The threatened native species is found in marine and freshwater habitats, thriving in mangroves, river mouths and natural shorelines.

Given the proximity of the areas where otters have been spotted, strange that the otters have not moved to Hougang and Aljunied, I mean Bedok Reservoir is the Aljunied GRC and it would be a good home for the otters.

Maybe the otters are really smart? Life is better in PAP-controlled areas. Otters know better than to move to Hougang ans Aljunied and then repenting. They know a substantial number of swing voters are really repenting they voted for the WP in Aljunied GRC in 2011.

The 9th Immortal must be smiling. DSC_0046

Najib hasn’t used Putin’s excuse

In Malaysia on 16/04/2016 at 4:16 am

Documents from Panamanian law firm Mossack Fonseca link an old friend of Mr Putin’s, cellist Sergei Roldugin, to a number of offshore companies with cash flows of around US$2bn.

The Daily Telegraph was also monitoring Mr Putin’s question-and-answer session, and says he described the leaks as “provocations” and accused the US of using them to destabilise Russia.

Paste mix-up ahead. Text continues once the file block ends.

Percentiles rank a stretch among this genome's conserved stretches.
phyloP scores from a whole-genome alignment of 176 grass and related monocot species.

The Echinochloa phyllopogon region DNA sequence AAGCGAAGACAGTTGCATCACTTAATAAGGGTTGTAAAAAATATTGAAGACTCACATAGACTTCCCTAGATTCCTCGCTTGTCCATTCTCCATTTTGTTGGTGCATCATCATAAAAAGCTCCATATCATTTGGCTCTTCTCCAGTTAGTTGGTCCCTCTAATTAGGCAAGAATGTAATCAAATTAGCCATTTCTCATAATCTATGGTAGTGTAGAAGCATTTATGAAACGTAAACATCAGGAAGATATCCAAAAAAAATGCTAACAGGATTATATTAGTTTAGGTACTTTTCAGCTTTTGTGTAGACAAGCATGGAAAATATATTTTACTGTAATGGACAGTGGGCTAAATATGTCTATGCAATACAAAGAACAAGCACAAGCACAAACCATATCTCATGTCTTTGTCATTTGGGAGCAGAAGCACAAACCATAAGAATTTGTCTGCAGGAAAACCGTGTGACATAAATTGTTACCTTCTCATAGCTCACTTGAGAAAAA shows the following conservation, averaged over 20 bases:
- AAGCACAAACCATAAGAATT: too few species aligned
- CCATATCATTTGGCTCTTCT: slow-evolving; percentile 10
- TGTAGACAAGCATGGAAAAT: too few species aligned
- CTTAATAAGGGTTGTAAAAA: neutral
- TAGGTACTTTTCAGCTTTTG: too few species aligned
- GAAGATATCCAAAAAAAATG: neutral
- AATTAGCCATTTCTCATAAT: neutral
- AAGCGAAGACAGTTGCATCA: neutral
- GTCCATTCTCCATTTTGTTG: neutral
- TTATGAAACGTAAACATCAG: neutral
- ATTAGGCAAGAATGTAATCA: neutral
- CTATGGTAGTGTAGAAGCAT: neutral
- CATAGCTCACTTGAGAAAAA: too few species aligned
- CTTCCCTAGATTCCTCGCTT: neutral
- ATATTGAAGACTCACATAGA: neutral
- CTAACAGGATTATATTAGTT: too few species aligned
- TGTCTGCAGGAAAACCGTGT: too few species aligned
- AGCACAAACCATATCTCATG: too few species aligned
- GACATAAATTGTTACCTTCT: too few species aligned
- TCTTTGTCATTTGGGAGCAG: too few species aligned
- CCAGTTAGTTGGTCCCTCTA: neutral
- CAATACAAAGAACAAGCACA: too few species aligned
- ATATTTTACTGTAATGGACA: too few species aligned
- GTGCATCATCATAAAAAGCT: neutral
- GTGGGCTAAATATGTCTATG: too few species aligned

“In an effort to explain the massive cash flows, Mr Putin said that Mr Roldugin had been spending millions of dollars on antique instruments that he was going to donate to the state,” says the Telegraph. These included a £12m Stradivarius, the paper notes.

BBCreport

Retail bonds, another SGX flop

In Uncategorized on 15/04/2016 at 5:12 am

Singapore’s mom-and-pop investors are losing their fervor for bonds as the economy cools, after the amount of notes sold to individual investors was twice initial public stock offerings in 2015.

Prices on the exchange-traded notes are beginning to converge with those sold to institutions on the interbank market. Four companies raised S$975 million ($722 million) selling bonds to individuals last year, outstripping the S$496 million of IPOs, filings show. The one bond sale this year to such investors met with lower demand.

http://www.bloomberg.com/news/articles/2016-04-07/singapore-mom-and-pop-investors-lose-bond-zeal-as-economy-slows

Another SGX initiative goes wrong. Renember until last yr CEO, COO and Head techie were FTs. Now CEO is S’porean but the other two still there screwing things up.

Another forgotten political warrior

In Uncategorized on 14/04/2016 at 4:39 pm

S’pore citizen, Said Zahari, died recently age 88, in KL. He fought fot our independence and spent 17 years in detention. He was the second longest-serving political detainee in Singapore after Chia Thye Poh

I think he had a good point when he

publicly called Lee Kuan Yew “a political coward”. He had said only a coward would resort to jailing his opponents instead of taking them in a political contestation of ideas and letting the best man win.